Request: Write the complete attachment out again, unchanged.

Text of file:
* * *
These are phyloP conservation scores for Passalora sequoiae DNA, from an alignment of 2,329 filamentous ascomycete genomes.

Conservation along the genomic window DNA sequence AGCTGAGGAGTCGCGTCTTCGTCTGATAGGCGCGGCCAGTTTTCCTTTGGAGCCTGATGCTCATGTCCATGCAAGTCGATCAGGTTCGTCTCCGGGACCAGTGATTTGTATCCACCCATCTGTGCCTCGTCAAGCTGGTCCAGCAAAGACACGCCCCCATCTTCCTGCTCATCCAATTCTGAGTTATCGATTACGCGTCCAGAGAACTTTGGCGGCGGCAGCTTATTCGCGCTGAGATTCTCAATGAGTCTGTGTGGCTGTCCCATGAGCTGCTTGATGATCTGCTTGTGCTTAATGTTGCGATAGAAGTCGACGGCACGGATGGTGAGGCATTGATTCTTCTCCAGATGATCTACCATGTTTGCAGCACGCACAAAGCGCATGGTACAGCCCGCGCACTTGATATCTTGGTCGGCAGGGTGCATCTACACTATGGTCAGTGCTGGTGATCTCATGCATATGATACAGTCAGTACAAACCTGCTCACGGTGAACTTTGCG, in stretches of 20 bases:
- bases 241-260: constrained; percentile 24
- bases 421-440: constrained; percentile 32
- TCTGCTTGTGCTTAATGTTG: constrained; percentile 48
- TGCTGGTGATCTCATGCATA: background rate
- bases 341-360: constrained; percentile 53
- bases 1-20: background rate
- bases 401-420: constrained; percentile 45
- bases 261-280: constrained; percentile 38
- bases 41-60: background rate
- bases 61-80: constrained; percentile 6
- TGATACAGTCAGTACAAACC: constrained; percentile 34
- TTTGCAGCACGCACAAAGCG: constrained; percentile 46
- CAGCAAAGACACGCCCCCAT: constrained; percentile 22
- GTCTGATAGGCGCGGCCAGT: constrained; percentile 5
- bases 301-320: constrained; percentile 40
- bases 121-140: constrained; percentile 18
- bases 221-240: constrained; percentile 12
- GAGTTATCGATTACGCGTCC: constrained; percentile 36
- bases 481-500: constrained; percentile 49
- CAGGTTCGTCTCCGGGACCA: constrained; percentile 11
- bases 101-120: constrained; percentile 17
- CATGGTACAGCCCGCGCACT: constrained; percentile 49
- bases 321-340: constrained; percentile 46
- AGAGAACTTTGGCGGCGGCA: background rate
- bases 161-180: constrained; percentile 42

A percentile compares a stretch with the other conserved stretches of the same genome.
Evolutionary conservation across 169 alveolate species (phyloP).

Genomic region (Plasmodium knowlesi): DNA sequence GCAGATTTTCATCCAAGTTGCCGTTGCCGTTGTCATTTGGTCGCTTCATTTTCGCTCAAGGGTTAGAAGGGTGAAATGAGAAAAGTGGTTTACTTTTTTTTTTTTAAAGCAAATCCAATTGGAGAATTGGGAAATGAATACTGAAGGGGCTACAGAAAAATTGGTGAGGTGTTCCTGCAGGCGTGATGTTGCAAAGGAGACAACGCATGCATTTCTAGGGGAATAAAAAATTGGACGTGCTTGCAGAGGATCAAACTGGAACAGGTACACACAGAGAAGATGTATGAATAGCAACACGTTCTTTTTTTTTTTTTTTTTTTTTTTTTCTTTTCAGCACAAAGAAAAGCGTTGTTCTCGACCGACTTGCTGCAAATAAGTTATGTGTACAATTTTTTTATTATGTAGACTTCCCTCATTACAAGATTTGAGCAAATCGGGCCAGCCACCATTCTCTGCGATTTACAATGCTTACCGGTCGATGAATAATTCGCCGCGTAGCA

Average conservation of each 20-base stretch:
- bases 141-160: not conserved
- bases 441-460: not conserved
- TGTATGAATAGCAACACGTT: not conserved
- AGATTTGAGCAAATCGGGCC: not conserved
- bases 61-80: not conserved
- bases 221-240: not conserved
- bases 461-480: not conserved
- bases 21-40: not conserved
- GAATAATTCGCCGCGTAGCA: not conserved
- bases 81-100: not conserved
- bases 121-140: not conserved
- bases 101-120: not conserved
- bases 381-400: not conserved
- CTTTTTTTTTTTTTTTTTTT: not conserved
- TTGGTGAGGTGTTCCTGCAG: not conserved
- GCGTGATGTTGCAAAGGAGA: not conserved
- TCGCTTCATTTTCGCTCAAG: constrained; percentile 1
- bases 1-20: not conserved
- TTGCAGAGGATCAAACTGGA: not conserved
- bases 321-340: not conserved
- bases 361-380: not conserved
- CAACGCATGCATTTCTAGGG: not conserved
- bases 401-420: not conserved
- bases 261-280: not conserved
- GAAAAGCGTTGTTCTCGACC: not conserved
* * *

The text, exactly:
These are phyloP conservation scores for Passalora sequoiae DNA, from an alignment of 2,329 filamentous ascomycete genomes.

Conservation along the genomic window DNA sequence AGCTGAGGAGTCGCGTCTTCGTCTGATAGGCGCGGCCAGTTTTCCTTTGGAGCCTGATGCTCATGTCCATGCAAGTCGATCAGGTTCGTCTCCGGGACCAGTGATTTGTATCCACCCATCTGTGCCTCGTCAAGCTGGTCCAGCAAAGACACGCCCCCATCTTCCTGCTCATCCAATTCTGAGTTATCGATTACGCGTCCAGAGAACTTTGGCGGCGGCAGCTTATTCGCGCTGAGATTCTCAATGAGTCTGTGTGGCTGTCCCATGAGCTGCTTGATGATCTGCTTGTGCTTAATGTTGCGATAGAAGTCGACGGCACGGATGGTGAGGCATTGATTCTTCTCCAGATGATCTACCATGTTTGCAGCACGCACAAAGCGCATGGTACAGCCCGCGCACTTGATATCTTGGTCGGCAGGGTGCATCTACACTATGGTCAGTGCTGGTGATCTCATGCATATGATACAGTCAGTACAAACCTGCTCACGGTGAACTTTGCG, in stretches of 20 bases:
- bases 241-260: constrained; percentile 24
- bases 421-440: constrained; percentile 32
- TCTGCTTGTGCTTAATGTTG: constrained; percentile 48
- TGCTGGTGATCTCATGCATA: background rate
- bases 341-360: constrained; percentile 53
- bases 1-20: background rate
- bases 401-420: constrained; percentile 45
- bases 261-280: constrained; percentile 38
- bases 41-60: background rate
- bases 61-80: constrained; percentile 6
- TGATACAGTCAGTACAAACC: constrained; percentile 34
- TTTGCAGCACGCACAAAGCG: constrained; percentile 46
- CAGCAAAGACACGCCCCCAT: constrained; percentile 22
- GTCTGATAGGCGCGGCCAGT: constrained; percentile 5
- bases 301-320: constrained; percentile 40
- bases 121-140: constrained; percentile 18
- bases 221-240: constrained; percentile 12
- GAGTTATCGATTACGCGTCC: constrained; percentile 36
- bases 481-500: constrained; percentile 49
- CAGGTTCGTCTCCGGGACCA: constrained; percentile 11
- bases 101-120: constrained; percentile 17
- CATGGTACAGCCCGCGCACT: constrained; percentile 49
- bases 321-340: constrained; percentile 46
- AGAGAACTTTGGCGGCGGCA: background rate
- bases 161-180: constrained; percentile 42

A percentile compares a stretch with the other conserved stretches of the same genome.
Evolutionary conservation across 169 alveolate species (phyloP).

Genomic region (Plasmodium knowlesi): DNA sequence GCAGATTTTCATCCAAGTTGCCGTTGCCGTTGTCATTTGGTCGCTTCATTTTCGCTCAAGGGTTAGAAGGGTGAAATGAGAAAAGTGGTTTACTTTTTTTTTTTTAAAGCAAATCCAATTGGAGAATTGGGAAATGAATACTGAAGGGGCTACAGAAAAATTGGTGAGGTGTTCCTGCAGGCGTGATGTTGCAAAGGAGACAACGCATGCATTTCTAGGGGAATAAAAAATTGGACGTGCTTGCAGAGGATCAAACTGGAACAGGTACACACAGAGAAGATGTATGAATAGCAACACGTTCTTTTTTTTTTTTTTTTTTTTTTTTTCTTTTCAGCACAAAGAAAAGCGTTGTTCTCGACCGACTTGCTGCAAATAAGTTATGTGTACAATTTTTTTATTATGTAGACTTCCCTCATTACAAGATTTGAGCAAATCGGGCCAGCCACCATTCTCTGCGATTTACAATGCTTACCGGTCGATGAATAATTCGCCGCGTAGCA

Average conservation of each 20-base stretch:
- bases 141-160: not conserved
- bases 441-460: not conserved
- TGTATGAATAGCAACACGTT: not conserved
- AGATTTGAGCAAATCGGGCC: not conserved
- bases 61-80: not conserved
- bases 221-240: not conserved
- bases 461-480: not conserved
- bases 21-40: not conserved
- GAATAATTCGCCGCGTAGCA: not conserved
- bases 81-100: not conserved
- bases 121-140: not conserved
- bases 101-120: not conserved
- bases 381-400: not conserved
- CTTTTTTTTTTTTTTTTTTT: not conserved
- TTGGTGAGGTGTTCCTGCAG: not conserved
- GCGTGATGTTGCAAAGGAGA: not conserved
- TCGCTTCATTTTCGCTCAAG: constrained; percentile 1
- bases 1-20: not conserved
- TTGCAGAGGATCAAACTGGA: not conserved
- bases 321-340: not conserved
- bases 361-380: not conserved
- CAACGCATGCATTTCTAGGG: not conserved
- bases 401-420: not conserved
- bases 261-280: not conserved
- GAAAAGCGTTGTTCTCGACC: not conserved